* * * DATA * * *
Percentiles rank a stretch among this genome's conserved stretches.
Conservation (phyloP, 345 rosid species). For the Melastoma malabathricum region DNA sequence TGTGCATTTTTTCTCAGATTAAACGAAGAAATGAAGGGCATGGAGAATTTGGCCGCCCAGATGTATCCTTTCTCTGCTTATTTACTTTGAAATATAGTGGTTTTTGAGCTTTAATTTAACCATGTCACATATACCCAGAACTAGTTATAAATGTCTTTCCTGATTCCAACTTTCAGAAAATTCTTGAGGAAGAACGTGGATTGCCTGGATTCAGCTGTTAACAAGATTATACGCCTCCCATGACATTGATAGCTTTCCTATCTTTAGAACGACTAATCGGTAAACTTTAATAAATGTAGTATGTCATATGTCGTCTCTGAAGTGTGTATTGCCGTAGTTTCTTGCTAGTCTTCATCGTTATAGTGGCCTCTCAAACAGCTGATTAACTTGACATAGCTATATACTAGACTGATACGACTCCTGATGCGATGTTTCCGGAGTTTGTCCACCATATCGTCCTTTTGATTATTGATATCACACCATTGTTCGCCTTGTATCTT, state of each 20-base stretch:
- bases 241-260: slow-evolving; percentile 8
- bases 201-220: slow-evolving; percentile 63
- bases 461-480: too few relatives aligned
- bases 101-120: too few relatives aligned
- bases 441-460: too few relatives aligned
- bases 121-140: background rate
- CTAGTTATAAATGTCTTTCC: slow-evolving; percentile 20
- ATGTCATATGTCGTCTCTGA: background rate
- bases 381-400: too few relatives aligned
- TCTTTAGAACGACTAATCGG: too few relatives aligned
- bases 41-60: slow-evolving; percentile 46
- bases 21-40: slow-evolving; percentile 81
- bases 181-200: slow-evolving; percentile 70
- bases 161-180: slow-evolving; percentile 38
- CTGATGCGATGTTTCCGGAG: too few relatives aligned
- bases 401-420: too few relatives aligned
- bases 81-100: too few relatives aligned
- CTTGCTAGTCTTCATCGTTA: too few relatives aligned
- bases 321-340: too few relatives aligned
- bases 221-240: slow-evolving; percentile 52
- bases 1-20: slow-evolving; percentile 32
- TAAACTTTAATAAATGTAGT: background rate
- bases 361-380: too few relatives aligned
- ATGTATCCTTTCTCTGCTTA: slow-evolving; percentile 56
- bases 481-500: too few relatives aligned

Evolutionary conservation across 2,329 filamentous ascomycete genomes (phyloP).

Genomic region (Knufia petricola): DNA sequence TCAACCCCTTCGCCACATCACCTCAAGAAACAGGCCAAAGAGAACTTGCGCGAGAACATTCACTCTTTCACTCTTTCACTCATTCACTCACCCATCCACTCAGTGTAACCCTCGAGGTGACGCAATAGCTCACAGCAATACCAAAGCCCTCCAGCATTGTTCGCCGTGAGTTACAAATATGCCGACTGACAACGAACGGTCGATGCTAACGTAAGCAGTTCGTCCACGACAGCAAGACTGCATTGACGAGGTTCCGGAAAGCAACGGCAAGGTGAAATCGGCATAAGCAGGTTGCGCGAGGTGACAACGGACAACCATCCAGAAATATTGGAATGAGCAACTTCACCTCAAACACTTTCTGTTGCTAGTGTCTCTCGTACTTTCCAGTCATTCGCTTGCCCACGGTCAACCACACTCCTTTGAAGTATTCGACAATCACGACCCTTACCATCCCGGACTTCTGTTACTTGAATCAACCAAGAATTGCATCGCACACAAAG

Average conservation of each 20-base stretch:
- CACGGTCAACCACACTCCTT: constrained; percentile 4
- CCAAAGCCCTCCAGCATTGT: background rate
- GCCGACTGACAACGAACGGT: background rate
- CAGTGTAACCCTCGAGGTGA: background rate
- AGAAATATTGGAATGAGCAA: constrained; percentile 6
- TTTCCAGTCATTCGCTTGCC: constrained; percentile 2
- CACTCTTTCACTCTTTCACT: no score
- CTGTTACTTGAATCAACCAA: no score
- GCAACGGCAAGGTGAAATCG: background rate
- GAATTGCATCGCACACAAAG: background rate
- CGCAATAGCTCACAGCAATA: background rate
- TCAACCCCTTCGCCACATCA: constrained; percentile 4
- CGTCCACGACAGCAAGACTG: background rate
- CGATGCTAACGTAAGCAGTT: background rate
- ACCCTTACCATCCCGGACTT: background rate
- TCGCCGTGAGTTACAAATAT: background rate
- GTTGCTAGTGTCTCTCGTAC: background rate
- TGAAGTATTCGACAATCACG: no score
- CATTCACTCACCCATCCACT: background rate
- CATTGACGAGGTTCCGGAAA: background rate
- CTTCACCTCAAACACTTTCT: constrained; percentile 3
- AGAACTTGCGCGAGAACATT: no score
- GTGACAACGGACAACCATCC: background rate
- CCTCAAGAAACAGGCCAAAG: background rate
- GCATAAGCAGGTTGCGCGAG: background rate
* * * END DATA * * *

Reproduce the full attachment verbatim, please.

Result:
Percentiles rank a stretch among this genome's conserved stretches.
Conservation (phyloP, 345 rosid species). For the Melastoma malabathricum region DNA sequence TGTGCATTTTTTCTCAGATTAAACGAAGAAATGAAGGGCATGGAGAATTTGGCCGCCCAGATGTATCCTTTCTCTGCTTATTTACTTTGAAATATAGTGGTTTTTGAGCTTTAATTTAACCATGTCACATATACCCAGAACTAGTTATAAATGTCTTTCCTGATTCCAACTTTCAGAAAATTCTTGAGGAAGAACGTGGATTGCCTGGATTCAGCTGTTAACAAGATTATACGCCTCCCATGACATTGATAGCTTTCCTATCTTTAGAACGACTAATCGGTAAACTTTAATAAATGTAGTATGTCATATGTCGTCTCTGAAGTGTGTATTGCCGTAGTTTCTTGCTAGTCTTCATCGTTATAGTGGCCTCTCAAACAGCTGATTAACTTGACATAGCTATATACTAGACTGATACGACTCCTGATGCGATGTTTCCGGAGTTTGTCCACCATATCGTCCTTTTGATTATTGATATCACACCATTGTTCGCCTTGTATCTT, state of each 20-base stretch:
- bases 241-260: slow-evolving; percentile 8
- bases 201-220: slow-evolving; percentile 63
- bases 461-480: too few relatives aligned
- bases 101-120: too few relatives aligned
- bases 441-460: too few relatives aligned
- bases 121-140: background rate
- CTAGTTATAAATGTCTTTCC: slow-evolving; percentile 20
- ATGTCATATGTCGTCTCTGA: background rate
- bases 381-400: too few relatives aligned
- TCTTTAGAACGACTAATCGG: too few relatives aligned
- bases 41-60: slow-evolving; percentile 46
- bases 21-40: slow-evolving; percentile 81
- bases 181-200: slow-evolving; percentile 70
- bases 161-180: slow-evolving; percentile 38
- CTGATGCGATGTTTCCGGAG: too few relatives aligned
- bases 401-420: too few relatives aligned
- bases 81-100: too few relatives aligned
- CTTGCTAGTCTTCATCGTTA: too few relatives aligned
- bases 321-340: too few relatives aligned
- bases 221-240: slow-evolving; percentile 52
- bases 1-20: slow-evolving; percentile 32
- TAAACTTTAATAAATGTAGT: background rate
- bases 361-380: too few relatives aligned
- ATGTATCCTTTCTCTGCTTA: slow-evolving; percentile 56
- bases 481-500: too few relatives aligned

Evolutionary conservation across 2,329 filamentous ascomycete genomes (phyloP).

Genomic region (Knufia petricola): DNA sequence TCAACCCCTTCGCCACATCACCTCAAGAAACAGGCCAAAGAGAACTTGCGCGAGAACATTCACTCTTTCACTCTTTCACTCATTCACTCACCCATCCACTCAGTGTAACCCTCGAGGTGACGCAATAGCTCACAGCAATACCAAAGCCCTCCAGCATTGTTCGCCGTGAGTTACAAATATGCCGACTGACAACGAACGGTCGATGCTAACGTAAGCAGTTCGTCCACGACAGCAAGACTGCATTGACGAGGTTCCGGAAAGCAACGGCAAGGTGAAATCGGCATAAGCAGGTTGCGCGAGGTGACAACGGACAACCATCCAGAAATATTGGAATGAGCAACTTCACCTCAAACACTTTCTGTTGCTAGTGTCTCTCGTACTTTCCAGTCATTCGCTTGCCCACGGTCAACCACACTCCTTTGAAGTATTCGACAATCACGACCCTTACCATCCCGGACTTCTGTTACTTGAATCAACCAAGAATTGCATCGCACACAAAG

Average conservation of each 20-base stretch:
- CACGGTCAACCACACTCCTT: constrained; percentile 4
- CCAAAGCCCTCCAGCATTGT: background rate
- GCCGACTGACAACGAACGGT: background rate
- CAGTGTAACCCTCGAGGTGA: background rate
- AGAAATATTGGAATGAGCAA: constrained; percentile 6
- TTTCCAGTCATTCGCTTGCC: constrained; percentile 2
- CACTCTTTCACTCTTTCACT: no score
- CTGTTACTTGAATCAACCAA: no score
- GCAACGGCAAGGTGAAATCG: background rate
- GAATTGCATCGCACACAAAG: background rate
- CGCAATAGCTCACAGCAATA: background rate
- TCAACCCCTTCGCCACATCA: constrained; percentile 4
- CGTCCACGACAGCAAGACTG: background rate
- CGATGCTAACGTAAGCAGTT: background rate
- ACCCTTACCATCCCGGACTT: background rate
- TCGCCGTGAGTTACAAATAT: background rate
- GTTGCTAGTGTCTCTCGTAC: background rate
- TGAAGTATTCGACAATCACG: no score
- CATTCACTCACCCATCCACT: background rate
- CATTGACGAGGTTCCGGAAA: background rate
- CTTCACCTCAAACACTTTCT: constrained; percentile 3
- AGAACTTGCGCGAGAACATT: no score
- GTGACAACGGACAACCATCC: background rate
- CCTCAAGAAACAGGCCAAAG: background rate
- GCATAAGCAGGTTGCGCGAG: background rate